Advertisement

Cultural Studies of Science Education

, Volume 10, Issue 1, pp 239–245 | Cite as

The educational situation in Utopia: why what is, is

  • Jayson Seaman
  • John Quay
Article
  • 252 Downloads

Abstract

In this response to Molly Ware’s review of our 2013 book, John Dewey and Education Outdoors, we extend her suggestion that complexity be regarded as an important, generative force in education reform. Drawing on Dewey’s 1933 Utopian Schools speech, we discuss the “level deeper” that Dewey sought as he criticized the method/subject mater dichotomy, which he saw as an artifact of social class carried forward in the form of a curricular debate rather than a natural source of tension that would be productive to democratic education. Dewey radically argued that learning itself contained similar anti-democratic potential. Eschewing the false child versus curriculum dichotomy, Dewey believed complexity as a catalyst for educational action would be achieved by engaging children in historically formed occupations, harnessing the forces that drive technological and cultural evolution in order to spur interest, effort, and the formation of social attitudes among students. Following Ware, we suggest that reformers should seek to understand at a lever deeper the many sources of complexity they encounter as they both challenge and honor what is.

Keywords

John Dewey Outdoor education Curriculum theory 

References

  1. DeFalco, A. (2010). An analysis of John Dewey's notion of occupations: Still pedagogically viable? Journal of Education and Culture, 26(1). doi: 10.1353/eac.0.0052.
  2. Dewey, J. (1897). My pedagogic creed. The School Journal, 4(3), 77–80. doi: 10.1086/651519.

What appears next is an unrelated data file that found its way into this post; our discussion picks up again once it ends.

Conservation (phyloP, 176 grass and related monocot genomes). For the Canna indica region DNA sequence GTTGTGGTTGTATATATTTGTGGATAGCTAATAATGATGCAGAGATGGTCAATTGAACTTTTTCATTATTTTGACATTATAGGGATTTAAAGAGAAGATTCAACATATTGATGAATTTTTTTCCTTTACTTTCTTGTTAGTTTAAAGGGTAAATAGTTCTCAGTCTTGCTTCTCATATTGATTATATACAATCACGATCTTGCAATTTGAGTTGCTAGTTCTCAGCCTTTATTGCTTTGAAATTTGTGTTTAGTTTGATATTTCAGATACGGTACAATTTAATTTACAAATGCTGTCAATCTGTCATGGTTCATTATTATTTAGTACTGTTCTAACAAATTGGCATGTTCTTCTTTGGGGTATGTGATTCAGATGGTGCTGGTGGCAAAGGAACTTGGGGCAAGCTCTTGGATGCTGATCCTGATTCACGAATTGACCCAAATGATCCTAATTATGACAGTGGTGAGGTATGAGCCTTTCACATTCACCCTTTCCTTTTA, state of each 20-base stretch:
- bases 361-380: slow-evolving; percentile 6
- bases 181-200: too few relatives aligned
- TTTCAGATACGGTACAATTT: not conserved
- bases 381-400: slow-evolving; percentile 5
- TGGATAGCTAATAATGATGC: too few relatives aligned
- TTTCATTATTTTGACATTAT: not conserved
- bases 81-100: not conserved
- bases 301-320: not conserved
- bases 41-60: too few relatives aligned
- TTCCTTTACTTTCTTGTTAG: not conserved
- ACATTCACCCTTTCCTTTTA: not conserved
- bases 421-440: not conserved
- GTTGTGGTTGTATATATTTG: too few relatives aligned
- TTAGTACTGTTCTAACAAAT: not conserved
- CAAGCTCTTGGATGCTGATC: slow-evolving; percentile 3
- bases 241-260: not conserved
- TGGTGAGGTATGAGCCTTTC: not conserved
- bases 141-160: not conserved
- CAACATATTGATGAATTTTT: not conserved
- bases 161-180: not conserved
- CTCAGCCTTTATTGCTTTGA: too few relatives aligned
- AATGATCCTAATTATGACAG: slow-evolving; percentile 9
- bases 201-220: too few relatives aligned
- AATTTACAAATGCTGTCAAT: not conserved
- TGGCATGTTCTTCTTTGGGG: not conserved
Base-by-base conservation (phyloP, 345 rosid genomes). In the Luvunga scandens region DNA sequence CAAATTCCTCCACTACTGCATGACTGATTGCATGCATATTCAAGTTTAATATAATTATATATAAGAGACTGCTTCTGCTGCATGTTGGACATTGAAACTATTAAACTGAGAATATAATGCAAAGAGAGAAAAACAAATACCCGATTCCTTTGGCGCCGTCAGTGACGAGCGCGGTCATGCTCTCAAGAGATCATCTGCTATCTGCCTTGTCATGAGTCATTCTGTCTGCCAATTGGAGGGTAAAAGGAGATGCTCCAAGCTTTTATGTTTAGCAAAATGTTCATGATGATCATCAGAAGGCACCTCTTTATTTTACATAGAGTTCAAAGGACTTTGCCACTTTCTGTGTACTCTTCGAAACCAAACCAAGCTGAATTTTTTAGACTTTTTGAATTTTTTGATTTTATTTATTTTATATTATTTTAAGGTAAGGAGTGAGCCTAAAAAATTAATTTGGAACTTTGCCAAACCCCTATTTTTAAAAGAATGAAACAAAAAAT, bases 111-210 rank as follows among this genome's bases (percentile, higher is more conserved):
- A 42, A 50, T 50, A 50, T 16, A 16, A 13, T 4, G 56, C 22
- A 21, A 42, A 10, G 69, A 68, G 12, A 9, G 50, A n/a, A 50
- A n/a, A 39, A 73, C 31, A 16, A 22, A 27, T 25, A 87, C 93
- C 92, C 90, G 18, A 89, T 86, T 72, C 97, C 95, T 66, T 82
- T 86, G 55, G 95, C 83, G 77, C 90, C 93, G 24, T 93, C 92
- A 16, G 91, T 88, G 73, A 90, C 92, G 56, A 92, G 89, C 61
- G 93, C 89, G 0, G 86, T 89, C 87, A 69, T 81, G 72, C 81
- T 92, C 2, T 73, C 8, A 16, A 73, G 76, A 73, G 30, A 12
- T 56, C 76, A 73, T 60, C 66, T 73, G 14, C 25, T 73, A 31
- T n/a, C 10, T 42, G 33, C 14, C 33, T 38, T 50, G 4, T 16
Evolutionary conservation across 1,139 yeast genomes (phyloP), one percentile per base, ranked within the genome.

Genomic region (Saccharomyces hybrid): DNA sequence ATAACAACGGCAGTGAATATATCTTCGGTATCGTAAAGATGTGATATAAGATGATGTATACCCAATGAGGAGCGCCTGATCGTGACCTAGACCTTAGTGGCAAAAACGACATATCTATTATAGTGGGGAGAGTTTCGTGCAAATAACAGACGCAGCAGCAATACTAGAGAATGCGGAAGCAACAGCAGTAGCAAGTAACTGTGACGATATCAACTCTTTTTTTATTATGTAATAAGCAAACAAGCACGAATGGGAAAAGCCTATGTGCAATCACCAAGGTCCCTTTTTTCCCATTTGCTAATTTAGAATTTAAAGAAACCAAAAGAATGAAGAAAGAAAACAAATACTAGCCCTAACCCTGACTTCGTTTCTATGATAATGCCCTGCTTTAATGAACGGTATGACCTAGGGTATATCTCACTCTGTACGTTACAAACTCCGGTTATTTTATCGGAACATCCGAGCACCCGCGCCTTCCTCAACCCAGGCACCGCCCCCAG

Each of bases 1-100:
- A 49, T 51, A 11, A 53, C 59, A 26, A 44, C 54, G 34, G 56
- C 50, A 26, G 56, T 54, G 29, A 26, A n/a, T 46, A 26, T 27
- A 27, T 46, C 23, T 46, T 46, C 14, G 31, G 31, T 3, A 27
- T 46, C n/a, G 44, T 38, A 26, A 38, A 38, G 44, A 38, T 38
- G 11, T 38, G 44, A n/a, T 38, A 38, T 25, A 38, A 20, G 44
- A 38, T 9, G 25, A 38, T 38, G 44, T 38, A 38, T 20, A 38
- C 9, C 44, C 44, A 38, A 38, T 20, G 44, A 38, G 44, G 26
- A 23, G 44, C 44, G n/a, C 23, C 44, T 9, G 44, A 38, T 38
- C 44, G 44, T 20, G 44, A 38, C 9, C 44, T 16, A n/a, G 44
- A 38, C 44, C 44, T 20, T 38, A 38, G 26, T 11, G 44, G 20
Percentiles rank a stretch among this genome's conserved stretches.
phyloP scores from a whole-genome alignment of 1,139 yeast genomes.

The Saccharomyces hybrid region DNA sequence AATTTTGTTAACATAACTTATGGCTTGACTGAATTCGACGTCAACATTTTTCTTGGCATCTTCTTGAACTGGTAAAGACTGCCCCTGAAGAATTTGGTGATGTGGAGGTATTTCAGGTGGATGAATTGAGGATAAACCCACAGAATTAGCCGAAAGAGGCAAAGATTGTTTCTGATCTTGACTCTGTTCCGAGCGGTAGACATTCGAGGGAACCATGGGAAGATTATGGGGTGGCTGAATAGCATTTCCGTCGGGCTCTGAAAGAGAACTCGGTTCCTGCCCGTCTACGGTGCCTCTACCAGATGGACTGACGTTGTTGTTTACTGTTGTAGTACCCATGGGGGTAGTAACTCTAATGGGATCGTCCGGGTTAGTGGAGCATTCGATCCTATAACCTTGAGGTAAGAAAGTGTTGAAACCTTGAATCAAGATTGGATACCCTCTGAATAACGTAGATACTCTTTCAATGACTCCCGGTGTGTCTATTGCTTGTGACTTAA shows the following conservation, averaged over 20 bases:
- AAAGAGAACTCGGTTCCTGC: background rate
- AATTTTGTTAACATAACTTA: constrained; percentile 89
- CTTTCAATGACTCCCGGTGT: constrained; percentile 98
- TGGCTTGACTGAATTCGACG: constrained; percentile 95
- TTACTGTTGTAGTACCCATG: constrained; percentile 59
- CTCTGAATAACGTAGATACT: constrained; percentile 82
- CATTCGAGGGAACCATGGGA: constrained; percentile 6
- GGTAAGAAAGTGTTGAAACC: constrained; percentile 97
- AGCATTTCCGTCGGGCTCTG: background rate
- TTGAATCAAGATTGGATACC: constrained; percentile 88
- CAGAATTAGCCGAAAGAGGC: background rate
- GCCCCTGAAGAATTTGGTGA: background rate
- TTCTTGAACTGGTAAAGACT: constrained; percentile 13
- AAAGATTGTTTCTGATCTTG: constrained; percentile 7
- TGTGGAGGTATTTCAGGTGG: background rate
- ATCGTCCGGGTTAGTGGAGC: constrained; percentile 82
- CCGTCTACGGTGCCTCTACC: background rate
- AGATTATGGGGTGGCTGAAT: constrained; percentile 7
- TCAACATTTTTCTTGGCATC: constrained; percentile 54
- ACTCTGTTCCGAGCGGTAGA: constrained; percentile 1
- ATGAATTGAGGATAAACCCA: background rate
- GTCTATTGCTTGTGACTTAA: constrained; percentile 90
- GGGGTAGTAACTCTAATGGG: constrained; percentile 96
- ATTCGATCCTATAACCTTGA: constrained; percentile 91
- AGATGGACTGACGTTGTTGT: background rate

3. Dewey, J. (1899). The school and social progress. In J. J. McDermott (Ed.), The philosophy of John Dewey (pp. 454–467). Chicago, IL: University of Chicago Press.Google Scholar
  4. Dewey, J. (1900). The school and society. Chicago: The University of Chicago Press.Google Scholar
  5. Dewey, J. (1915/1990). The psychology of occupations. In J. Dewey (Ed.), The child and the curriculum/The school and society (pp. 132–138). Chicago: University of Chicago Press.Google Scholar
  6. Dewey, J. (1933). Underlying philosophy of education. In J. A. Boydston (Ed.), John Dewey, the later works Volume 8: 1933 (pp. 77–103). Carbondale, IL: Southern Illinois University Press.Google Scholar
  7. Dewey, J. (1934). Dewey outlines utopian schools. In J. A. Boydston (Ed.), John Dewey, the later works volume 9: 1933–1934 (Vol. 9, pp. 136–140). Carbondale, IL: Southern Illinois University Press.Google Scholar
  8. Dewey, J. (1938). Experience and education. New York: Macmillan.Google Scholar
  9. Fallace, T. D. (2008). John Dewey and the savage mind: Uniting anthropological, psychological, and pedagogical thought, 1894–1902. Journal of the History of the Behavioral Sciences, 44(4), 335–349. doi: 10.1002/jhbs.20328.CrossRefGoogle Scholar
  10. Kliebard, H. M. (1995). The struggle for the American curriculum, 1893–1958 (2nd ed.). New York: Routledge.Google Scholar
  11. Quay, J., & Seaman, J. (2013). John Dewey and education outdoors: Making sense of the ‘educational situation’ through more than a century of progressive reforms. Rotterdam: Sense Publishers.CrossRefGoogle Scholar
  12. Wardekker, W., Boersma, A., Ten Dam, G., & Volman, M. (2011). Motivation for school learning: Enhancing the meaningfulness of learning in communities of learners. In M. Hedegaard, A. Edwards, & M. Fleer (Eds.), Motives in children’s development: Cultural-historical approaches (pp. 153–169). Cambridge, UK: Cambridge University Press.CrossRefGoogle Scholar

Copyright information

© Springer Science+Business Media Dordrecht 2014

Authors and Affiliations

  1. 1.Outdoor Education, Department of KinesiologyUniversity of New HampshireDurhamUSA
  2. 2.Melbourne Graduate School of EducationUniversity of MelbourneMelbourneAustralia

Personalised recommendations